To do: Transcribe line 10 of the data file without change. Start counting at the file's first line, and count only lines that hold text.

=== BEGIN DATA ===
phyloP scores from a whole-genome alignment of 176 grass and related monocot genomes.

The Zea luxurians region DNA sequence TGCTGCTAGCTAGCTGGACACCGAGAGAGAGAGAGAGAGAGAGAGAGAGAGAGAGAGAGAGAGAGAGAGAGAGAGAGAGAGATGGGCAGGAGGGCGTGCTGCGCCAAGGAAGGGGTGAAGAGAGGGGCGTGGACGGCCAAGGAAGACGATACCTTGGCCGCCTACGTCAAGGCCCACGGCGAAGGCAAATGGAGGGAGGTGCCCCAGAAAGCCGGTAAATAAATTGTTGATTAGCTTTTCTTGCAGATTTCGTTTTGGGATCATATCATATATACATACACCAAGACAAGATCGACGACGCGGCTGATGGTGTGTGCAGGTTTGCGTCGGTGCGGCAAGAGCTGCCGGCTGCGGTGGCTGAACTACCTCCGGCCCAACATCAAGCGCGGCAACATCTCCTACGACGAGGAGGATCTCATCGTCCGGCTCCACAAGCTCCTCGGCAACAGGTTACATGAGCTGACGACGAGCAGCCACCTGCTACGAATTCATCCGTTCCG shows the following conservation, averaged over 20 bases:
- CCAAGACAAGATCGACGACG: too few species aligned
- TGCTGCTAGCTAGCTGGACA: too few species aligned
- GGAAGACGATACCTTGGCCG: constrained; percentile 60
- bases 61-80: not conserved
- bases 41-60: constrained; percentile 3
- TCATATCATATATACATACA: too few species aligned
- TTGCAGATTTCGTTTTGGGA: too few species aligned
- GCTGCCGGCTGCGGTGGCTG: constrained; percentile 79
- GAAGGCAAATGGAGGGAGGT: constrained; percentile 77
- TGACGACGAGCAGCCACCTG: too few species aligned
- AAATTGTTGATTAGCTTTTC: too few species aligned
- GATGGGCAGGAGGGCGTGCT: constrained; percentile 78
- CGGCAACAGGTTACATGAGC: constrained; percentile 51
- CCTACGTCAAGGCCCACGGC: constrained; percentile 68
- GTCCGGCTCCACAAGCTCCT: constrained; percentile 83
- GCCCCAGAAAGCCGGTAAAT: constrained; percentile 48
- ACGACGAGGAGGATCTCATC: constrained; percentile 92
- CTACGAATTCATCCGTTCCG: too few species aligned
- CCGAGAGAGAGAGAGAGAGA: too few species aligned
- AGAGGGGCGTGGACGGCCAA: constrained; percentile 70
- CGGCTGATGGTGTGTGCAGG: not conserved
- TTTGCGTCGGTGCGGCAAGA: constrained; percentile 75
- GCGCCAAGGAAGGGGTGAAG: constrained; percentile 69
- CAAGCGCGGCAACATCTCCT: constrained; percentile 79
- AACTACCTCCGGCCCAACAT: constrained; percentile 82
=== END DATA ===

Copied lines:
- GCTGCCGGCTGCGGTGGCTG: constrained; percentile 79